According to Dr. Surendra Dara of the University of California Cooperative Extension, 90-95% of strawberry growers in California use predatory mites to manage two-spotted spider mites. But how did this pest control method get so widely adopted? What can growers of other crops learn from this experience?
Lane Stoeckle, a certified crop advisor and pest control advisor (PCA) based in Southern California, discusses this topic in this article. Together with his father Lee, Lane owns an independent consulting business that provides scouting, plant protection, fertility, and irrigation recommendation to both conventional and organic strawberry growers as well as to a growing number of blackberry growers.
Lane explains that in agriculture, change does not happen unless there is a catalyst that prompts that change. Those catalysts can either be “push” motivated such as evolving regulations, changing environmental and/or pest conditions, or “pull motivated” such as the benefits offered by emerging technology. “In the 1980s, the go-to miticide in strawberry was called Plictran. Eventually, chemical resistance for that product built up to a point where the spray didn’t work at all. It was like spraying water.”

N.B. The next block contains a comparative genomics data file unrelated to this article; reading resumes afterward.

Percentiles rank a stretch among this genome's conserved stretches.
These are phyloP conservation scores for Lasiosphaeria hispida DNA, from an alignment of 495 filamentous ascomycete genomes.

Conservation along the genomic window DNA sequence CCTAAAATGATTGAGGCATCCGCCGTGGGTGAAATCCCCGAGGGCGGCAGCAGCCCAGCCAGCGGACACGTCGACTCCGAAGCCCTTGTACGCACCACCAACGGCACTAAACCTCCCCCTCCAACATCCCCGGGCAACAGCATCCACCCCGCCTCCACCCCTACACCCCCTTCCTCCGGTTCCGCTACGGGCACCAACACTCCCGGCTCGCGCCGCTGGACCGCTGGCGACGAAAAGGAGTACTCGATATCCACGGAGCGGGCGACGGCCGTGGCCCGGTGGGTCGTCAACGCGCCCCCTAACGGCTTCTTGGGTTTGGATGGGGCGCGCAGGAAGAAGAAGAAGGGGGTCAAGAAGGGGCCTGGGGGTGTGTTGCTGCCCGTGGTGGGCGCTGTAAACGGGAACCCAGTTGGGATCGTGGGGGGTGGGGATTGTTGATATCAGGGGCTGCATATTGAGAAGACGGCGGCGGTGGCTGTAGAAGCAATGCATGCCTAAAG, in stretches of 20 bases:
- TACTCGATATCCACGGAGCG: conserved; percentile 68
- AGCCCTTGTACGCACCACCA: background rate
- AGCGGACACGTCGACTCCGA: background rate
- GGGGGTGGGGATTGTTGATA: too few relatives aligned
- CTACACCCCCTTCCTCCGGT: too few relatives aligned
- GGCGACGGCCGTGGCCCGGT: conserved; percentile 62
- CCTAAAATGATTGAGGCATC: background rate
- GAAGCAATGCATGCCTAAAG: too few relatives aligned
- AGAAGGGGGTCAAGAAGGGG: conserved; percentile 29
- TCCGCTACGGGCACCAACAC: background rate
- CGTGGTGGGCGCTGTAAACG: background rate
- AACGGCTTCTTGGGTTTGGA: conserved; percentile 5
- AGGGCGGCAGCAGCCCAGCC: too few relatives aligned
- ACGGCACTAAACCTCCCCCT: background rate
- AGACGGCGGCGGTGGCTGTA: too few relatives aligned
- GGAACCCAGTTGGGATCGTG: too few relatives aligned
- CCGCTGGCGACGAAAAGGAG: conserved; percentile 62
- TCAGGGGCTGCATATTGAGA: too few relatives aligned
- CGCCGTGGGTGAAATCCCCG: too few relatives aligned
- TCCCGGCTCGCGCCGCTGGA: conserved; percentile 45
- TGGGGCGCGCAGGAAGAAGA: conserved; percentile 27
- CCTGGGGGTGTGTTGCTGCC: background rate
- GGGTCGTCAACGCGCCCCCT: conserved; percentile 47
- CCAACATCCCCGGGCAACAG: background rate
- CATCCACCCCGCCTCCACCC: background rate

The primary catalyst which motivated forward-looking growers such as Richard Nelson and Tom Jones to start using the predatory mite Phytoseiulus persimilis as their main control method was the rise of chemical resistance. Later on, in the 1990s, people such as Lane’s father, Lee Stoeckle, started to widely commercialize P. persimilis in Southern California.
Read the complete article at www.freshfruitportal.com.